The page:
The additional insult of shooting in stunted 16mm only assuages the guilt you might feel for not agreeing with the director's belief that he's created the definitive episode in the history of filmmaking. And however much you may like your heroes to fly and achieve feats of magnificence, artistic licence should only stretch so far. Quentin's imagination and patent self-love don't concur.
Uma Thurman still has much to teach other actors when it comes to a plausible portrayal of pain, but when she slips, she does it with such aplomb that despite the normal rules of criticism, you have to blame the screenwriter for bestowing substandard lines. For most Tarantino fanatics this is clear and present sacrilege but sadly there's to be no debate: the man has tried too hard to be clever, and far too hard to be original.
The post-nineteenth century obsession of "pushing boundaries" carries the seal of brilliance, but is only of any use to anyone if those boundaries are obstacles. In this case, they're merely tools of communication, and disregarding accepted theses of language, development and pacing only sabotages the drama. For a director mired in and "paying homage to" the works of others beyond the accepted point of blatant plagiarism, not heeding Hitchcock's adage of the audience confused and so not emoting, is a few degrees below unforgivable.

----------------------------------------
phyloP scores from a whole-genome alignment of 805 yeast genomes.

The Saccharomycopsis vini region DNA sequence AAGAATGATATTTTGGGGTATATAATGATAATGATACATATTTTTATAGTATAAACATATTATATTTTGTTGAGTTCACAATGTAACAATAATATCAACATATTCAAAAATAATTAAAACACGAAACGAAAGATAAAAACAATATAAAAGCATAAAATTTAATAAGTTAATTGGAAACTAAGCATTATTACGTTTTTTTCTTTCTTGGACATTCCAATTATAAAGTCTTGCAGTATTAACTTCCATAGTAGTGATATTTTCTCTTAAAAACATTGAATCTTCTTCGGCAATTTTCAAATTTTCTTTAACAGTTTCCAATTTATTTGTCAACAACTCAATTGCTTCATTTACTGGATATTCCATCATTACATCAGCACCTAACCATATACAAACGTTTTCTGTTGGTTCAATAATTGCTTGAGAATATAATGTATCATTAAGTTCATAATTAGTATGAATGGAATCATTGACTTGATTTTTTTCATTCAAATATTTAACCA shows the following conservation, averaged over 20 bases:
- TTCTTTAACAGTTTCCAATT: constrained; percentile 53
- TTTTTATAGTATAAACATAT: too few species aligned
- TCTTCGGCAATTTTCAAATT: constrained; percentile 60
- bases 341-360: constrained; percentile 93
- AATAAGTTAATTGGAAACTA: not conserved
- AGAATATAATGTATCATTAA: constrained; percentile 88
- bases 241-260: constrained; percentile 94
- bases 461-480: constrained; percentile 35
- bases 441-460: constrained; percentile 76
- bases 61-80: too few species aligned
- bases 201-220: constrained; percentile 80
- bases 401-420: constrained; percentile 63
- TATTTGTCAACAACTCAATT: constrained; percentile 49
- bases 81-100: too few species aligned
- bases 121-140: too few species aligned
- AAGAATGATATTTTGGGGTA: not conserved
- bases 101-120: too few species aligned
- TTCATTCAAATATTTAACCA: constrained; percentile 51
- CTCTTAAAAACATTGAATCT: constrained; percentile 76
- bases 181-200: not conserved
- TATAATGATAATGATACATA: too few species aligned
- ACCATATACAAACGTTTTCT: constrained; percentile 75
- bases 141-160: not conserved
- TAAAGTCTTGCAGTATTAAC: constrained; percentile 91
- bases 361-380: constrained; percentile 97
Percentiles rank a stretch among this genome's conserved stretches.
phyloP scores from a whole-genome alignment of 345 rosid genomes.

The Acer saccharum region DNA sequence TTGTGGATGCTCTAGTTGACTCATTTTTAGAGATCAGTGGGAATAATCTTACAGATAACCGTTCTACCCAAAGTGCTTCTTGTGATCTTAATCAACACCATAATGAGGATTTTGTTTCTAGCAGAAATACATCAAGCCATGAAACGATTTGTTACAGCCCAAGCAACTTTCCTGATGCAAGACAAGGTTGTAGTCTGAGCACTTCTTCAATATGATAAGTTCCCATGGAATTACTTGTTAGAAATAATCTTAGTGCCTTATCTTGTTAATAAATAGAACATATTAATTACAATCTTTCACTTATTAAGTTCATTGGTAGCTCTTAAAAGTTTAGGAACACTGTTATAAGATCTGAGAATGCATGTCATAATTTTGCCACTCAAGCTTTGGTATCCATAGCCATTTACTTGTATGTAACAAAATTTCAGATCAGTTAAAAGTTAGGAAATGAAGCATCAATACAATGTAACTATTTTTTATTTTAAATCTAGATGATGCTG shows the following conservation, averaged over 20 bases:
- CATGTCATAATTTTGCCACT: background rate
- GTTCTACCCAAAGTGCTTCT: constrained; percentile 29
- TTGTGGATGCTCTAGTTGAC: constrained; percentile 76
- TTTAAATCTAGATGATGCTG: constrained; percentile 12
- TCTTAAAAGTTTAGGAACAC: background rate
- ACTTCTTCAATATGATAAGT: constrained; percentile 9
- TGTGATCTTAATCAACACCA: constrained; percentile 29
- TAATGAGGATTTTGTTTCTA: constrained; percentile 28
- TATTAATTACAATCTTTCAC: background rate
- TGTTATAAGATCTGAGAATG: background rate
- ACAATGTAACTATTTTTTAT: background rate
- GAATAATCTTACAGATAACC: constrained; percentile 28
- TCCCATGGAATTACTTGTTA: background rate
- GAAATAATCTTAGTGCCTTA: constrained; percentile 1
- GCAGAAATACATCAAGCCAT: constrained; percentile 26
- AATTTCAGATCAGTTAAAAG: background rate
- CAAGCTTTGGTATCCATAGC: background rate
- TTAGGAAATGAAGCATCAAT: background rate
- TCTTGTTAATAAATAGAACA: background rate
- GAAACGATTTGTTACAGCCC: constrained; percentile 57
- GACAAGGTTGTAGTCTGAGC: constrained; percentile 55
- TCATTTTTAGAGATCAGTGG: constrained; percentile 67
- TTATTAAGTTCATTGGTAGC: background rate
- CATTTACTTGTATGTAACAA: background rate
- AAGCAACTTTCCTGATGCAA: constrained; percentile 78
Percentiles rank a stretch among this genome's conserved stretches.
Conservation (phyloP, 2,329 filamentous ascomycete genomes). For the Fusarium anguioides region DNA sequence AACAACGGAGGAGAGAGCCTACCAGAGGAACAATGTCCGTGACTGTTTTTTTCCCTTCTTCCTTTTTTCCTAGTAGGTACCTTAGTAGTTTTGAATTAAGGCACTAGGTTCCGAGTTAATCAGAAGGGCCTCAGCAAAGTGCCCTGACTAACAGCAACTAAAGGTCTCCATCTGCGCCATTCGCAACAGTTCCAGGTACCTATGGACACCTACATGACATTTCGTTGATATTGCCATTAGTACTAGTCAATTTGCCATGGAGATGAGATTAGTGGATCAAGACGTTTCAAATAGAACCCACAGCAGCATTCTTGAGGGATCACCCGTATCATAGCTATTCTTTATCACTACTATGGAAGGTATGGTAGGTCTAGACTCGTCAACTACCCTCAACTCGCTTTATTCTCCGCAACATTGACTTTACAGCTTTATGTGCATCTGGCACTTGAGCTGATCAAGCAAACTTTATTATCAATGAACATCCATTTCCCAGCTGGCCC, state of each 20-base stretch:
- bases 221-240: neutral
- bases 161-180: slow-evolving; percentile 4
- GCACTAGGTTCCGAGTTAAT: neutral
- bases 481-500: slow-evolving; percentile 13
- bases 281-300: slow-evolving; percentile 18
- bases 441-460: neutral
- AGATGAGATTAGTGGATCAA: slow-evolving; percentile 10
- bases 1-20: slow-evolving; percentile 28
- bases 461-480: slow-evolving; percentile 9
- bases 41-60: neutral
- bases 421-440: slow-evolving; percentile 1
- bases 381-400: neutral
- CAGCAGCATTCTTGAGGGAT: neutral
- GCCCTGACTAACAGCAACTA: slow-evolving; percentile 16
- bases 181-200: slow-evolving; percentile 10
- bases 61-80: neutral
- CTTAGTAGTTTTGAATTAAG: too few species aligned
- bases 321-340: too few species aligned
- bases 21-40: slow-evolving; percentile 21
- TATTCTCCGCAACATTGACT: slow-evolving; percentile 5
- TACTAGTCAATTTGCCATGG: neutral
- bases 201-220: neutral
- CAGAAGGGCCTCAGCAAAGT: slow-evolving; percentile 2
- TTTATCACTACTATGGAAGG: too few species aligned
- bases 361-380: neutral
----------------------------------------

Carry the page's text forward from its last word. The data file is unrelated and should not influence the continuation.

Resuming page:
The chances of reprieve are many but so are those opportunities missed. By placing the dramatic importance of fight scenes above the measure of human drama he's created a movie that cannot convince to the heart as too often you've got to blink at the astonishment of what you're watching. This is not to say the present President of the Cannes council cannot muster a tearful scene, far from it. Volume 2 is replete with seriously pathological moments. The tragedy is that he'll place it between scenes of gratuitous violence or incredulous nonsense, and resultantly it's hard, between the breathtaking combat sequences, not to feel that you're just in a public viewing of private jokes.Kill Bill, in either of its two volumes, is neither real nor surreal. It concerns itself neither with real life, nor real death. The protagonists, from "The Bride" to Bill via the incessantly vaunted Hattori Hanzo, are a flat-packed cocktail of pastiche Manga heroes and Hollywood superheroes. Bill's closing eulogy to Superman is another in-joke that tries to be what Tarantino's film can't quite produce - the sum of its parts. Still, as anyone up for scrutiny in the French Riviera will tell you, without any fear of reproach nor rebuke, they love his work. And when you're fond of just being Quentin Tarantino, probably little else matters.
Trailers: QuickTime trailers at Apple website
DVD Extras: Making of. Chingon performance from the Kill Bill Volume 2 premiere. Damoe deleted scene.
Jump here to buy DVDs directed by Quentin Tarantino at Amazon UK
Many thanks to Zoe and the team from the Odeon, Esher.